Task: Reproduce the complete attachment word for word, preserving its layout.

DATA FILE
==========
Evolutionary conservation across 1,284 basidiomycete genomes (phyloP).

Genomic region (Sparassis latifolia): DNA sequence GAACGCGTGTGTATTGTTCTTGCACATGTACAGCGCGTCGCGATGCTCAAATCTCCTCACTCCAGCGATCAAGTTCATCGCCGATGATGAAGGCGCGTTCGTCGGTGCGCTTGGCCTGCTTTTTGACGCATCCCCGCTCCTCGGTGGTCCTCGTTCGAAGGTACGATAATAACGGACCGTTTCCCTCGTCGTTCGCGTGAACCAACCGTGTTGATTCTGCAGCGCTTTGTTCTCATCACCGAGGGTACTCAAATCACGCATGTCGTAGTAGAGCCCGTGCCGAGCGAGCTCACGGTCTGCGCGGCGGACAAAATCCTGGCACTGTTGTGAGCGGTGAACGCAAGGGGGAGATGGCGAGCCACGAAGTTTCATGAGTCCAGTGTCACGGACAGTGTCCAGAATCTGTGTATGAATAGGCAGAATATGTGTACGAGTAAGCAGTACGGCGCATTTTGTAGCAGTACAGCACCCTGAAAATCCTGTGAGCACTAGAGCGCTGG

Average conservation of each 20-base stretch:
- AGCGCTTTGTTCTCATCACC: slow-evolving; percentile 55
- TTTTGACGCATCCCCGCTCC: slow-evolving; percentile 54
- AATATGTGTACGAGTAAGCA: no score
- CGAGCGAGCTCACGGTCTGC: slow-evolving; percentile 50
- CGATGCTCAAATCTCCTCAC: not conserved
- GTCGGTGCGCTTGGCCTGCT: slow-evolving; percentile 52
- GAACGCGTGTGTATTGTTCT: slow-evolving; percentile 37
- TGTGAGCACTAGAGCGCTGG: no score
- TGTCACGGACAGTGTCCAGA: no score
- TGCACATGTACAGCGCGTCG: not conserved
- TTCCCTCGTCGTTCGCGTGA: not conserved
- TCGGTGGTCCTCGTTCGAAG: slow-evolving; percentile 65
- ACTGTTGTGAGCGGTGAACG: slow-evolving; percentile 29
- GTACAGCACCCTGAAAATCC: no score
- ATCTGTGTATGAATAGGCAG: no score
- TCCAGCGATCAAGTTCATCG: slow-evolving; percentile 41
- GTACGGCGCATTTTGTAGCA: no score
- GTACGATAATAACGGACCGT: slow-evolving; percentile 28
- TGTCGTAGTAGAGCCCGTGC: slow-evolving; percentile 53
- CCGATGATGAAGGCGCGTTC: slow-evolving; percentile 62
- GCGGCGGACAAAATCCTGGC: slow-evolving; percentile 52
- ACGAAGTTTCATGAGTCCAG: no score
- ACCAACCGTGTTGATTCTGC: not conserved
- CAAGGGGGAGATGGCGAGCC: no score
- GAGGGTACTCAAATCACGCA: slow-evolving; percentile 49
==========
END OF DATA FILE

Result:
Evolutionary conservation across 1,284 basidiomycete genomes (phyloP).

Genomic region (Sparassis latifolia): DNA sequence GAACGCGTGTGTATTGTTCTTGCACATGTACAGCGCGTCGCGATGCTCAAATCTCCTCACTCCAGCGATCAAGTTCATCGCCGATGATGAAGGCGCGTTCGTCGGTGCGCTTGGCCTGCTTTTTGACGCATCCCCGCTCCTCGGTGGTCCTCGTTCGAAGGTACGATAATAACGGACCGTTTCCCTCGTCGTTCGCGTGAACCAACCGTGTTGATTCTGCAGCGCTTTGTTCTCATCACCGAGGGTACTCAAATCACGCATGTCGTAGTAGAGCCCGTGCCGAGCGAGCTCACGGTCTGCGCGGCGGACAAAATCCTGGCACTGTTGTGAGCGGTGAACGCAAGGGGGAGATGGCGAGCCACGAAGTTTCATGAGTCCAGTGTCACGGACAGTGTCCAGAATCTGTGTATGAATAGGCAGAATATGTGTACGAGTAAGCAGTACGGCGCATTTTGTAGCAGTACAGCACCCTGAAAATCCTGTGAGCACTAGAGCGCTGG

Average conservation of each 20-base stretch:
- AGCGCTTTGTTCTCATCACC: slow-evolving; percentile 55
- TTTTGACGCATCCCCGCTCC: slow-evolving; percentile 54
- AATATGTGTACGAGTAAGCA: no score
- CGAGCGAGCTCACGGTCTGC: slow-evolving; percentile 50
- CGATGCTCAAATCTCCTCAC: not conserved
- GTCGGTGCGCTTGGCCTGCT: slow-evolving; percentile 52
- GAACGCGTGTGTATTGTTCT: slow-evolving; percentile 37
- TGTGAGCACTAGAGCGCTGG: no score
- TGTCACGGACAGTGTCCAGA: no score
- TGCACATGTACAGCGCGTCG: not conserved
- TTCCCTCGTCGTTCGCGTGA: not conserved
- TCGGTGGTCCTCGTTCGAAG: slow-evolving; percentile 65
- ACTGTTGTGAGCGGTGAACG: slow-evolving; percentile 29
- GTACAGCACCCTGAAAATCC: no score
- ATCTGTGTATGAATAGGCAG: no score
- TCCAGCGATCAAGTTCATCG: slow-evolving; percentile 41
- GTACGGCGCATTTTGTAGCA: no score
- GTACGATAATAACGGACCGT: slow-evolving; percentile 28
- TGTCGTAGTAGAGCCCGTGC: slow-evolving; percentile 53
- CCGATGATGAAGGCGCGTTC: slow-evolving; percentile 62
- GCGGCGGACAAAATCCTGGC: slow-evolving; percentile 52
- ACGAAGTTTCATGAGTCCAG: no score
- ACCAACCGTGTTGATTCTGC: not conserved
- CAAGGGGGAGATGGCGAGCC: no score
- GAGGGTACTCAAATCACGCA: slow-evolving; percentile 49